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What color is human blood without oxygen?

Human blood is a complex fluid that transports oxygen, nutrients, hormones, and waste throughout the body. The color of blood is largely determined by the presence of hemoglobin, the protein in red blood cells that carries oxygen from the lungs to tissues and organs.

Hemoglobin and Oxygen

When hemoglobin is loaded with oxygen, it imparts a bright red color to blood. This oxygenated blood is pumped from the heart to the body through arteries and capillaries. After delivering oxygen to tissues, the blood returns to the heart through veins. At this point, the hemoglobin is depleted of oxygen, making the blood appear dark red.

Blood without oxygen is known as deoxygenated blood. The dark color comes from hemoglobin in its deoxygenated state. Without oxygen bound to it, hemoglobin takes on a more purple-red hue. This color difference allows us to easily distinguish between oxygenated and deoxygenated blood.

What Makes Blood Red

In addition to hemoglobin, there are several other pigments and components in blood that contribute to its red color:

  • Heme – This iron-containing molecule gives hemoglobin its red color. Heme is found in myoglobin, cytochromes, catalases, and peroxidases as well.
  • Red blood cells – Also known as erythrocytes, these abundant cells get their color from hemoglobin. A normal blood sample is 40-45% red blood cells.
  • Plasma – This straw-colored liquid makes up about 55% of blood volume. Plasma contains water, proteins, nutrients, and waste products.
  • Platelets – These tiny cell fragments are clear individually but give a solution of platelets a cloudy appearance.
  • White blood cells – Also known as leukocytes, these colorless cells make up less than 1% of blood.

While all the non-red components dilute the color somewhat, the high concentration of hemoglobin makes blood appear red overall.

Oxygenated Blood vs Deoxygenated Blood

Here’s a comparison of the two types of blood:

Characteristic Oxygenated Blood Deoxygenated Blood
Color Bright red Dark red or purple-red
Oxygen Saturation 95-100% 75% or less
Hemoglobin Oxyhemoglobin (hemoglobin bound to oxygen) Deoxyhemoglobin (hemoglobin without oxygen)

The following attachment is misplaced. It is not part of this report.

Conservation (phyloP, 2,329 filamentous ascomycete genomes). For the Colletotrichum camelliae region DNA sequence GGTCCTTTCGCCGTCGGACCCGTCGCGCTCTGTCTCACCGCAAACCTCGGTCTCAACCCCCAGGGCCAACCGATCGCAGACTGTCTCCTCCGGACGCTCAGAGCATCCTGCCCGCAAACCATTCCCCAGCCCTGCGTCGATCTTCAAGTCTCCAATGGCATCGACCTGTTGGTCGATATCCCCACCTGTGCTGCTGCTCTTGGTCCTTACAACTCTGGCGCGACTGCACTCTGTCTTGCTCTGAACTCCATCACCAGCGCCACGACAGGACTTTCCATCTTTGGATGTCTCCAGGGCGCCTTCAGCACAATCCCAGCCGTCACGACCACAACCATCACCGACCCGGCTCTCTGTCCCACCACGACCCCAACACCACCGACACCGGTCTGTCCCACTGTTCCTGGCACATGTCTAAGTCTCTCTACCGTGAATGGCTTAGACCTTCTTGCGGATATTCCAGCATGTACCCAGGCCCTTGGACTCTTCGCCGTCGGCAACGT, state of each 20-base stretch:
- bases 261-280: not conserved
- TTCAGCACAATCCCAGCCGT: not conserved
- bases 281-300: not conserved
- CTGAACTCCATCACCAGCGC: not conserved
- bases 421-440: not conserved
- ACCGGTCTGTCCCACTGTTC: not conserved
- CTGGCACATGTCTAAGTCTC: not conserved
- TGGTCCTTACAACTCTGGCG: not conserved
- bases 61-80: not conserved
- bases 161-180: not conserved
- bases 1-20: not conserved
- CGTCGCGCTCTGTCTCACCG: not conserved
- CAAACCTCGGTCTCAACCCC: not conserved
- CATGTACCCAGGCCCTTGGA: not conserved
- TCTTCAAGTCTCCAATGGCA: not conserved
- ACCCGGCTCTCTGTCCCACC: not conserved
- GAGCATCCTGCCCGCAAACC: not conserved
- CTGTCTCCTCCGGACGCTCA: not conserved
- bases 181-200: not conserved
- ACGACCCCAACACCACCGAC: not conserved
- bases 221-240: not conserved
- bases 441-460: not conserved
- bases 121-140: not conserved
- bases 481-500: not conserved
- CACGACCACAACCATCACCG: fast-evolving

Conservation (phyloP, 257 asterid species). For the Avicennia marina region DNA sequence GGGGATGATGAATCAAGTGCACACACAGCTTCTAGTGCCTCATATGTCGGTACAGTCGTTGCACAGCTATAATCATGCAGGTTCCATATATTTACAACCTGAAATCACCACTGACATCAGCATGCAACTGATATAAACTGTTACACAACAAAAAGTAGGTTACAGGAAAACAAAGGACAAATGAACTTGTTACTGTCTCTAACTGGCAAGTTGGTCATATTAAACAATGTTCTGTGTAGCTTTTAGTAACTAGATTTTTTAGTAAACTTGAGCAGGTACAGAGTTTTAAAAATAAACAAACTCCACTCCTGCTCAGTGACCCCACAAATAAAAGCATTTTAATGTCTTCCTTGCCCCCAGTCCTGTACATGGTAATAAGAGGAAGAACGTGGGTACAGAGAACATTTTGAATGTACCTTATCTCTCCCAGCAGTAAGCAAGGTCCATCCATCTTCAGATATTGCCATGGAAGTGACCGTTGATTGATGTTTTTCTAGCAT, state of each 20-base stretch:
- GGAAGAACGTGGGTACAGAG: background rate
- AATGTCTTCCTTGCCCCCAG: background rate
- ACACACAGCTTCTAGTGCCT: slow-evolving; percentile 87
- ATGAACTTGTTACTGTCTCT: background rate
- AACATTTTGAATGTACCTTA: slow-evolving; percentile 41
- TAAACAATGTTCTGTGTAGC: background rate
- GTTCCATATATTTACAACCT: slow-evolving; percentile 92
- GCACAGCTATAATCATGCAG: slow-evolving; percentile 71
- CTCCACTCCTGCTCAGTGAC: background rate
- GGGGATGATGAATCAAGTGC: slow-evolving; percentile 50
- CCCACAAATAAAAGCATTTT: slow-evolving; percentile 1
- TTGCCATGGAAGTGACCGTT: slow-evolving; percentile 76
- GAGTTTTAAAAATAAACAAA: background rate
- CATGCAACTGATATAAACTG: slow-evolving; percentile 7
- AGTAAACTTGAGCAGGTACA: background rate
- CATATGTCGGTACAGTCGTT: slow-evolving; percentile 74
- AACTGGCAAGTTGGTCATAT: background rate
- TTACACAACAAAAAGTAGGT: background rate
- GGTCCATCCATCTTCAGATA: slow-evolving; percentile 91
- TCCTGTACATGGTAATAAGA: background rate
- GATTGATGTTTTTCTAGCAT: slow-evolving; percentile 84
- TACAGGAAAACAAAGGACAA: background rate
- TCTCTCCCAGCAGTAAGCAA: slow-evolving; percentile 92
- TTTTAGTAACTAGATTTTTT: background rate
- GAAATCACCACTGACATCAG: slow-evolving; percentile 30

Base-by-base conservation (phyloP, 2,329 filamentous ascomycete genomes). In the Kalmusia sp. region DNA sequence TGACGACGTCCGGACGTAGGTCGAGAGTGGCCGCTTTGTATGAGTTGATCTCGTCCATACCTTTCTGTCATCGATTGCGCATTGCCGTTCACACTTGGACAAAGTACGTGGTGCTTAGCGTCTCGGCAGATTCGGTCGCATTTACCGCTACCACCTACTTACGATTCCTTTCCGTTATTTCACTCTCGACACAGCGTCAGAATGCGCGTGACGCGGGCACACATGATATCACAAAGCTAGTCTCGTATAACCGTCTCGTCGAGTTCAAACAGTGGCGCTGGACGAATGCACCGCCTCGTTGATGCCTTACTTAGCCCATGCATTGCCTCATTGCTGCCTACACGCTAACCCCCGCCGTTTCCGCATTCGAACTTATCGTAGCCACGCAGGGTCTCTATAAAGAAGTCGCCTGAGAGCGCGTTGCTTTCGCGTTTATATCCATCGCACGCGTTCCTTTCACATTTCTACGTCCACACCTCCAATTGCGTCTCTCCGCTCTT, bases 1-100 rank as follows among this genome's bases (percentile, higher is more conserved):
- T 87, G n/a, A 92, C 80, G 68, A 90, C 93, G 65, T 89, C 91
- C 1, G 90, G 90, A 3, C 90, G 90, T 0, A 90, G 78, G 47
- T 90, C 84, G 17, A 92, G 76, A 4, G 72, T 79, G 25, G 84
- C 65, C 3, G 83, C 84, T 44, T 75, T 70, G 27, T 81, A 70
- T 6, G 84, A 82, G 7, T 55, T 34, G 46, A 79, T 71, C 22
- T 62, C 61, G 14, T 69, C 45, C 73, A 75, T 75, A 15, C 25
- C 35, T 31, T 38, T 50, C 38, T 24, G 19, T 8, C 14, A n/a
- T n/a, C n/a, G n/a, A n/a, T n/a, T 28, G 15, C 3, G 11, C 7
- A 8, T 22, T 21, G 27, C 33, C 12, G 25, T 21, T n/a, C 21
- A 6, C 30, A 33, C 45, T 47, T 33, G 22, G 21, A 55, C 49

Location Arteries and capillaries Veins

As shown, the two types of blood can be distinguished based on color, oxygen content, type of hemoglobin, and location in the circulatory system.

Deoxygenated Blood Color Variation

While deoxygenated blood is generally darker red or purple, the exact shade can vary somewhat depending on viewing conditions and anatomical site. Contributing factors include:

  • Vessel size – Deoxygenated blood is darkest in the large veins near the heart and becomes lighter red in the smaller veins.
  • Volume – A larger amount of deoxygenated blood appears darker than a thinner layer.
  • Flow rate – Fast-flowing deoxygenated blood looks lighter than slow-moving blood.
  • Skin color – The color of underlying skin and tissue can affect perceived blood color, especially with small volumes.
  • Lighting – Bright light makes deoxygenated blood appear brighter red.

For these reasons, deoxygenated blood can range from dark purple-red in large vessels to lighter brick-red in smaller vessels or thinner layers. However, it is always darker than bright oxygenated arterial blood.

Causes of Deoxygenated Blood

There are several medical conditions that can cause the presence of deoxygenated blood:

  • Respiratory disease – Conditions like COPD, pneumonia, pulmonary edema can prevent proper oxygenation of blood in the lungs.
  • Heart disease – Weakened heart pumps may not circulate blood effectively to tissues.
  • Severed artery – Deoxygenated venous blood may come from a severed artery.
  • Carbon monoxide poisoning – Prevents hemoglobin from carrying oxygen.
  • Hemoglobin disorders – Such as sickle cell disease disrupt oxygen transport.
  • Cyanosis – Causes blue discoloration of skin indicating poorly oxygenated blood.

Seeing deoxygenated blood in an artery or from a fresh wound is always abnormal and a cause for concern. Prompt medical treatment is important.


In summary, human blood without oxygen becomes a dark red or purple color due to deoxygenated hemoglobin in red blood cells. The dark coloration helps distinguish deoxygenated venous blood from bright oxygenated arterial blood. While the exact shade can vary based on several factors, deoxygenated blood is always darker than normal. Understanding the difference in coloration and causes can assist with prompt diagnosis and treatment of many medical conditions.